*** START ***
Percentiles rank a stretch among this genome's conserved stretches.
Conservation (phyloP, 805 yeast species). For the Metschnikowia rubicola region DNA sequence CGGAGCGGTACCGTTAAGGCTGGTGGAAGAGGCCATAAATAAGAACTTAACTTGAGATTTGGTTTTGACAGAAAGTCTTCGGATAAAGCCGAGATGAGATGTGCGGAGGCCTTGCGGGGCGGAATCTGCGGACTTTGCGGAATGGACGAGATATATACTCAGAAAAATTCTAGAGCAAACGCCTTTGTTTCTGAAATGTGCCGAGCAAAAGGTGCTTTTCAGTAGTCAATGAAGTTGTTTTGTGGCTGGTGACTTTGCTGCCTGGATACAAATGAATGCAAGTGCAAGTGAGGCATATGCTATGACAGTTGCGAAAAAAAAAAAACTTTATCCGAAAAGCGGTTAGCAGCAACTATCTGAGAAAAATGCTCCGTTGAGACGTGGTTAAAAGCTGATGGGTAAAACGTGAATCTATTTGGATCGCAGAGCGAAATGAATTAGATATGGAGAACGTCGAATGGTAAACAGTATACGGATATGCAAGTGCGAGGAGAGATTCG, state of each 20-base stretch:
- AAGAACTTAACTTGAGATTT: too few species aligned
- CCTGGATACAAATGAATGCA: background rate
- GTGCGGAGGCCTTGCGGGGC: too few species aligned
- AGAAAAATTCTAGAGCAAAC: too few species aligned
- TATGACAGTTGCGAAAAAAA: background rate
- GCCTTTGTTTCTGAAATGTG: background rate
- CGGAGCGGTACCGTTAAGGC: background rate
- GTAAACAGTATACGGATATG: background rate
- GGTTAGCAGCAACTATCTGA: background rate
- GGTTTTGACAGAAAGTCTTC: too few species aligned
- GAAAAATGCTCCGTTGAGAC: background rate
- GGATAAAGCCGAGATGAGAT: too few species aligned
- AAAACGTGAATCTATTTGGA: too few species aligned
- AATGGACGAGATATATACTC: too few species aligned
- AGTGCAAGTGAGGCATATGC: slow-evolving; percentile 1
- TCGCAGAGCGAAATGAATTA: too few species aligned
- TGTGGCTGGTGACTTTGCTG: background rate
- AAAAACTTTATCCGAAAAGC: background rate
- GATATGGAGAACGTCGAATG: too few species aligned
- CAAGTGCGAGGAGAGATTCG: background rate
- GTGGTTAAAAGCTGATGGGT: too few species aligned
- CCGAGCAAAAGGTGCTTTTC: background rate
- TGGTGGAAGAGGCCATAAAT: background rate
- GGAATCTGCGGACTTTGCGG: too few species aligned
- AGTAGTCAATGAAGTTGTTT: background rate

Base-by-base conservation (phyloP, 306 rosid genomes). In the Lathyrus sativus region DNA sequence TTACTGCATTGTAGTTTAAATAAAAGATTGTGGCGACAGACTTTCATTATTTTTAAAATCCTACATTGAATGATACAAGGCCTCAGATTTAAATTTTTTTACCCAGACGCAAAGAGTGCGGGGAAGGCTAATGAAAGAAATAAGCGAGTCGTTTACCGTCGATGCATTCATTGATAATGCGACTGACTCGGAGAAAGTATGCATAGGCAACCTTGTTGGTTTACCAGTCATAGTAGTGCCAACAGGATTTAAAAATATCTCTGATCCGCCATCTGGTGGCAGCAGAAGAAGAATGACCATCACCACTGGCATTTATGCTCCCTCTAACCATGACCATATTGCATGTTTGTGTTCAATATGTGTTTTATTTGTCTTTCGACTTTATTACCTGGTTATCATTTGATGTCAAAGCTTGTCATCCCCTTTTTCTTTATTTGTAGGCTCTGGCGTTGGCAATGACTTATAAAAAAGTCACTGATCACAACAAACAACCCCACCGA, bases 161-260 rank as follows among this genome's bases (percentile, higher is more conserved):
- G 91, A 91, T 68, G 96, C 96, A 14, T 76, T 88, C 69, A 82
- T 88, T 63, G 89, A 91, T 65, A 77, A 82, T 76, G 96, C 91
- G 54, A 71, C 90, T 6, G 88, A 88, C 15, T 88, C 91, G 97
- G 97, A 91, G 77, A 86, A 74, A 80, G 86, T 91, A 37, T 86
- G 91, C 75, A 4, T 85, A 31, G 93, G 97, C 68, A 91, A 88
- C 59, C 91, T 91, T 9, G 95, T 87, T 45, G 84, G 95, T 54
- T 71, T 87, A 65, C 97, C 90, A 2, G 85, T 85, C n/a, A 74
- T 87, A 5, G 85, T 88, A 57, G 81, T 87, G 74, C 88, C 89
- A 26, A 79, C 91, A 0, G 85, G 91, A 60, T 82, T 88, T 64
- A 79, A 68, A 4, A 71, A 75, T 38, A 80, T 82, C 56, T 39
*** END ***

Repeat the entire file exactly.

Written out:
Percentiles rank a stretch among this genome's conserved stretches.
Conservation (phyloP, 805 yeast species). For the Metschnikowia rubicola region DNA sequence CGGAGCGGTACCGTTAAGGCTGGTGGAAGAGGCCATAAATAAGAACTTAACTTGAGATTTGGTTTTGACAGAAAGTCTTCGGATAAAGCCGAGATGAGATGTGCGGAGGCCTTGCGGGGCGGAATCTGCGGACTTTGCGGAATGGACGAGATATATACTCAGAAAAATTCTAGAGCAAACGCCTTTGTTTCTGAAATGTGCCGAGCAAAAGGTGCTTTTCAGTAGTCAATGAAGTTGTTTTGTGGCTGGTGACTTTGCTGCCTGGATACAAATGAATGCAAGTGCAAGTGAGGCATATGCTATGACAGTTGCGAAAAAAAAAAAACTTTATCCGAAAAGCGGTTAGCAGCAACTATCTGAGAAAAATGCTCCGTTGAGACGTGGTTAAAAGCTGATGGGTAAAACGTGAATCTATTTGGATCGCAGAGCGAAATGAATTAGATATGGAGAACGTCGAATGGTAAACAGTATACGGATATGCAAGTGCGAGGAGAGATTCG, state of each 20-base stretch:
- AAGAACTTAACTTGAGATTT: too few species aligned
- CCTGGATACAAATGAATGCA: background rate
- GTGCGGAGGCCTTGCGGGGC: too few species aligned
- AGAAAAATTCTAGAGCAAAC: too few species aligned
- TATGACAGTTGCGAAAAAAA: background rate
- GCCTTTGTTTCTGAAATGTG: background rate
- CGGAGCGGTACCGTTAAGGC: background rate
- GTAAACAGTATACGGATATG: background rate
- GGTTAGCAGCAACTATCTGA: background rate
- GGTTTTGACAGAAAGTCTTC: too few species aligned
- GAAAAATGCTCCGTTGAGAC: background rate
- GGATAAAGCCGAGATGAGAT: too few species aligned
- AAAACGTGAATCTATTTGGA: too few species aligned
- AATGGACGAGATATATACTC: too few species aligned
- AGTGCAAGTGAGGCATATGC: slow-evolving; percentile 1
- TCGCAGAGCGAAATGAATTA: too few species aligned
- TGTGGCTGGTGACTTTGCTG: background rate
- AAAAACTTTATCCGAAAAGC: background rate
- GATATGGAGAACGTCGAATG: too few species aligned
- CAAGTGCGAGGAGAGATTCG: background rate
- GTGGTTAAAAGCTGATGGGT: too few species aligned
- CCGAGCAAAAGGTGCTTTTC: background rate
- TGGTGGAAGAGGCCATAAAT: background rate
- GGAATCTGCGGACTTTGCGG: too few species aligned
- AGTAGTCAATGAAGTTGTTT: background rate

Base-by-base conservation (phyloP, 306 rosid genomes). In the Lathyrus sativus region DNA sequence TTACTGCATTGTAGTTTAAATAAAAGATTGTGGCGACAGACTTTCATTATTTTTAAAATCCTACATTGAATGATACAAGGCCTCAGATTTAAATTTTTTTACCCAGACGCAAAGAGTGCGGGGAAGGCTAATGAAAGAAATAAGCGAGTCGTTTACCGTCGATGCATTCATTGATAATGCGACTGACTCGGAGAAAGTATGCATAGGCAACCTTGTTGGTTTACCAGTCATAGTAGTGCCAACAGGATTTAAAAATATCTCTGATCCGCCATCTGGTGGCAGCAGAAGAAGAATGACCATCACCACTGGCATTTATGCTCCCTCTAACCATGACCATATTGCATGTTTGTGTTCAATATGTGTTTTATTTGTCTTTCGACTTTATTACCTGGTTATCATTTGATGTCAAAGCTTGTCATCCCCTTTTTCTTTATTTGTAGGCTCTGGCGTTGGCAATGACTTATAAAAAAGTCACTGATCACAACAAACAACCCCACCGA, bases 161-260 rank as follows among this genome's bases (percentile, higher is more conserved):
- G 91, A 91, T 68, G 96, C 96, A 14, T 76, T 88, C 69, A 82
- T 88, T 63, G 89, A 91, T 65, A 77, A 82, T 76, G 96, C 91
- G 54, A 71, C 90, T 6, G 88, A 88, C 15, T 88, C 91, G 97
- G 97, A 91, G 77, A 86, A 74, A 80, G 86, T 91, A 37, T 86
- G 91, C 75, A 4, T 85, A 31, G 93, G 97, C 68, A 91, A 88
- C 59, C 91, T 91, T 9, G 95, T 87, T 45, G 84, G 95, T 54
- T 71, T 87, A 65, C 97, C 90, A 2, G 85, T 85, C n/a, A 74
- T 87, A 5, G 85, T 88, A 57, G 81, T 87, G 74, C 88, C 89
- A 26, A 79, C 91, A 0, G 85, G 91, A 60, T 82, T 88, T 64
- A 79, A 68, A 4, A 71, A 75, T 38, A 80, T 82, C 56, T 39